The A404(M) is a spur from the M4 to the A4 and A404 running to the west of Maidenhead, but it was once the main road to Bristol and the west, and is now on its third road number.

This little spur started life as the end of the M4. Travelling west from London, the thrilling new motorway ran as far as Maidenhead, turning north and dropping traffic back onto the old A4 at Maidenhead Thicket. Junction 8 connected to the A308 and junction 9 was the local interchange at White Waltham.

When the M4 was extended further west, towards Reading, it branched off its old route at what is now junction 8/9, weirdly numbered to echo the two junctions it replaced. This little spur motorway is what was left behind, the old end of the M4 travelling to White Waltham and Maidenhead Thicket. Meanwhile, junction 8/9 has now existed for decades longer than junctions 8 and 9 ever did.

This short section of road is a strange time machine, barely modified from the days when it was part of the M4, offering a snapshot of what this major route looked like when its first sections opened. Among its early-1960s charms, the A404(M) offers some toe-curlingly tight corners on the sliproads at junction 9A, and bridges and other structures with hard shoulders complete, unlike the widened sections of the M4 to the east where they were sacrificed in the 1970s to create a third running lane.

When it first gained its own identity, the spur was given the number A423(M), in recognition of it connecting to the A423 at Maidenhead Thicket. The A423 was then absorbed into the A404, and the junction at Maidenhead Thicket gained an underpass, at which point the motorway was renumbered A404(M). There are still a couple of signs on and around the spur indicating the change to its "new" number, with the old one crossed out, but it's been the A404(M) for about 30 years.

Despite looking and sometimes feeling like a museum piece, the A404(M) remains busy, serving a very useful purpose, and is still a trunk road. In fact it's more useful now than it ever was, linking to the A404, which continues as a fast dual carriageway route north to Handy Cross. Together they make a very well-used connection between the M4 and the M40 and carry significant amounts of traffic that would otherwise clog up Reading or the M25.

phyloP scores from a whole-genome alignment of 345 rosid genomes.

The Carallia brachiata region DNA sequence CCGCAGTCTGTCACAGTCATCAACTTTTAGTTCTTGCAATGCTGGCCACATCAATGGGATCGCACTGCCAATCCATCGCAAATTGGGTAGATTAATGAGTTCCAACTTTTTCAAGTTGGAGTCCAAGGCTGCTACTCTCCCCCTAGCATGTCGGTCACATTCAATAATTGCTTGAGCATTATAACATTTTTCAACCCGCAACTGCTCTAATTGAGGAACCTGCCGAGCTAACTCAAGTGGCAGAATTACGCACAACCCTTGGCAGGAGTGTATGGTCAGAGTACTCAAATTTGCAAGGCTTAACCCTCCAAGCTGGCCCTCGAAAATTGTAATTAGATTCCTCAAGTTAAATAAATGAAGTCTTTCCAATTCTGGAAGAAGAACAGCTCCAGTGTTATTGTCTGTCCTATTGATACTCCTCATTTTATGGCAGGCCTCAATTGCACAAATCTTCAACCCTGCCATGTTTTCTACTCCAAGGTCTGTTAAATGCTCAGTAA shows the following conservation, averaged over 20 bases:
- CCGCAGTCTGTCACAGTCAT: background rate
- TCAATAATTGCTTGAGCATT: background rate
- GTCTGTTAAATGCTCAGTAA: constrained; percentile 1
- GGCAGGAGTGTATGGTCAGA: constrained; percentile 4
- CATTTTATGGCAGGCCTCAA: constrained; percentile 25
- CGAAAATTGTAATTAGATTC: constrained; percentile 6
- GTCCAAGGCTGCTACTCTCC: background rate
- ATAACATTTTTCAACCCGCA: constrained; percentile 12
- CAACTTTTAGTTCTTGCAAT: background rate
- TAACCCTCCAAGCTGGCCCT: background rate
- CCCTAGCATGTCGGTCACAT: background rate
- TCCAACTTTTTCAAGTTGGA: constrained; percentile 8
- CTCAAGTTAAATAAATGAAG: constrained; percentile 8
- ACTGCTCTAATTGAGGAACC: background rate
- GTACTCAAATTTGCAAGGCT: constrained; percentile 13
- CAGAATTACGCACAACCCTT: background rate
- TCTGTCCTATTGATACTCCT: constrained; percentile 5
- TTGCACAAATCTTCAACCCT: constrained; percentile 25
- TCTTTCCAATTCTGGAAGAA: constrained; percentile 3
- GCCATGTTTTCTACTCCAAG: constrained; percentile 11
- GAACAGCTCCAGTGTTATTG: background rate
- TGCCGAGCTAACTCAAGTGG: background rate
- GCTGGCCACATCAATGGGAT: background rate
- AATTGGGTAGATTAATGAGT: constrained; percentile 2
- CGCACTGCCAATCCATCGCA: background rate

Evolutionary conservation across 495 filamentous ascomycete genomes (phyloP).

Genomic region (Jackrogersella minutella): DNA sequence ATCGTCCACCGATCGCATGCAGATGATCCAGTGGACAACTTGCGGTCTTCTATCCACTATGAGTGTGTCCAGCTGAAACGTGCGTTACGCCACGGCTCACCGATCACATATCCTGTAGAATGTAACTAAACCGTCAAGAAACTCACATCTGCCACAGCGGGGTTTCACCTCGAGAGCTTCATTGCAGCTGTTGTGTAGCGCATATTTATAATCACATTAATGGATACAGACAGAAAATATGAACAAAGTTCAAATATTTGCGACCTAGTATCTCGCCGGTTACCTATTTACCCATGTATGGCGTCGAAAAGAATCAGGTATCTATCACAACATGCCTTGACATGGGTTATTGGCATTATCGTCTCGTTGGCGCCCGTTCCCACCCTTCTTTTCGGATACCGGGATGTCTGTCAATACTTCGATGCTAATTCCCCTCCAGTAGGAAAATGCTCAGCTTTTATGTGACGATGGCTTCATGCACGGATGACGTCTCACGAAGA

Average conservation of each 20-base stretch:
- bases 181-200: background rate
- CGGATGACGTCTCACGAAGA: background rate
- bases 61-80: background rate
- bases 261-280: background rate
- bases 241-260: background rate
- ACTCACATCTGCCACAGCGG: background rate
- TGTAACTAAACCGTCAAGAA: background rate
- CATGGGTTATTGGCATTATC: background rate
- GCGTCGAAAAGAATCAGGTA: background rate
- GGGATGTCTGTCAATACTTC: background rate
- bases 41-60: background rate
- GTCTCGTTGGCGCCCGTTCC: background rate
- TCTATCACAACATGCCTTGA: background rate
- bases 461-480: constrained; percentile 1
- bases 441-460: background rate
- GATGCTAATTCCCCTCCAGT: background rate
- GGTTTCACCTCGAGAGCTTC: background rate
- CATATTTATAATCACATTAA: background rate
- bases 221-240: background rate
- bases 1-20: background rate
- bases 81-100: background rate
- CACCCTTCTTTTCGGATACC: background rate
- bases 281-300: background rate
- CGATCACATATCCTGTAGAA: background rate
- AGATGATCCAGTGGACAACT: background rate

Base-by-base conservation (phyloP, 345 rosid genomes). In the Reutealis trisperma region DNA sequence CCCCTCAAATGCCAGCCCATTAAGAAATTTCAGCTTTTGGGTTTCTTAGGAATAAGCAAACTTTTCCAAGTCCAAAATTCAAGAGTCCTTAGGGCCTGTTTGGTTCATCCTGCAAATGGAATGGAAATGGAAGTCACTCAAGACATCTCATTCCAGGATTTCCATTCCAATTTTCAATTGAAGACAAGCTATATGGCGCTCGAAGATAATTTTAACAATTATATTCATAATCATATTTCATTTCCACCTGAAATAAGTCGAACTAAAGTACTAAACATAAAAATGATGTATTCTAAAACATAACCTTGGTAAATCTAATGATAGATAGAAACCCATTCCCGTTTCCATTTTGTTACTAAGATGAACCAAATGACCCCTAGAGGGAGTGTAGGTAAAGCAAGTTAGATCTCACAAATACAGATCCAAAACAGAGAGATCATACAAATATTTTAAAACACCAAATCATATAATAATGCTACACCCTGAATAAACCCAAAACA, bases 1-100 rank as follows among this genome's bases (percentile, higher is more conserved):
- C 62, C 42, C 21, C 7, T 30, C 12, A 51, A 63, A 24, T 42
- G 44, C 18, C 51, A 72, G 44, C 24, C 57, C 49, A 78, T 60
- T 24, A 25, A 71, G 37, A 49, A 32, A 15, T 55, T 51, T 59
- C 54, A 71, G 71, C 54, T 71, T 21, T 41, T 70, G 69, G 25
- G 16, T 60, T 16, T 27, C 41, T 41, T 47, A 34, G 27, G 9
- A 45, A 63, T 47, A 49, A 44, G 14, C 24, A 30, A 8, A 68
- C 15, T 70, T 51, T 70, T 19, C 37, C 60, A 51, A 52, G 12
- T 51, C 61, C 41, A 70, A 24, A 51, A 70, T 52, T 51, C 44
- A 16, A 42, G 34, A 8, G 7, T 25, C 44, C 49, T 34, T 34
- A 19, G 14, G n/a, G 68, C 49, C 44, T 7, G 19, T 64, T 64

Maidenhead Thicket





Connects to

2 miles

Click a section name to see its full details, or click a map symbol on the right to see all motorways opened in that year.

Completed Name Start End Original number Other numbers
Maidenhead Bypass M4 J8/9 Holyport J9B The Thicket M4 A423(M) Chronology map for 1961

Exit list

Symbols and conventions are explained in the key to exit lists. You can click any junction to see its full details.

Junction   Northbound               Southbound  
48.8 km
High Wycombe
Oxford (M40 Link)

A404 (M40)

LanesLanesLanesLanes Signs LanesLanesLanesLanes Signs
1 mile, 2 lanes 1 mile, 2 lanes
46.2 km
Cox Green
White Waltham
Cox Green
White Waltham
LanesLanesLanesLanes LanesLanesLanesLanes
1 mile, 2 lanes 1 mile, 2 lanes
M4 J8/9
45.2 km
N/A M4



A308(M) Link
Heathrow Airport
M4 Link
M4 Link
LanesLanesLanesLanes LanesLanesLanesLanes

Picture credits

With thanks to Peter Harris, Tim Lidbetter and James Broadway for information on this page.

In this section

What's new

London’s other forgotten motorways

We’ve spent years documenting the unbuilt urban motorway network planned for London. Today we’re unveiling more new routes that have never been seen before!

The middle of nowhere

A national system of road numbers radiating from a central point suggests there is… well, a central point. But if you go looking for it you’ll find it doesn’t exist.

Not so Smart

There have been rumours for months. Now the announcement has been made - “all new Smart Motorways scrapped”. What does this mean and who are the winners?

Share this page

Have you seen...

Aust to Beachley

Today two motorways cross the Severn near Chepstow. But as recently as 1965, the only crossing was a ferry that carried six cars at a time, from Aust to Beachley.

About this page


Last updated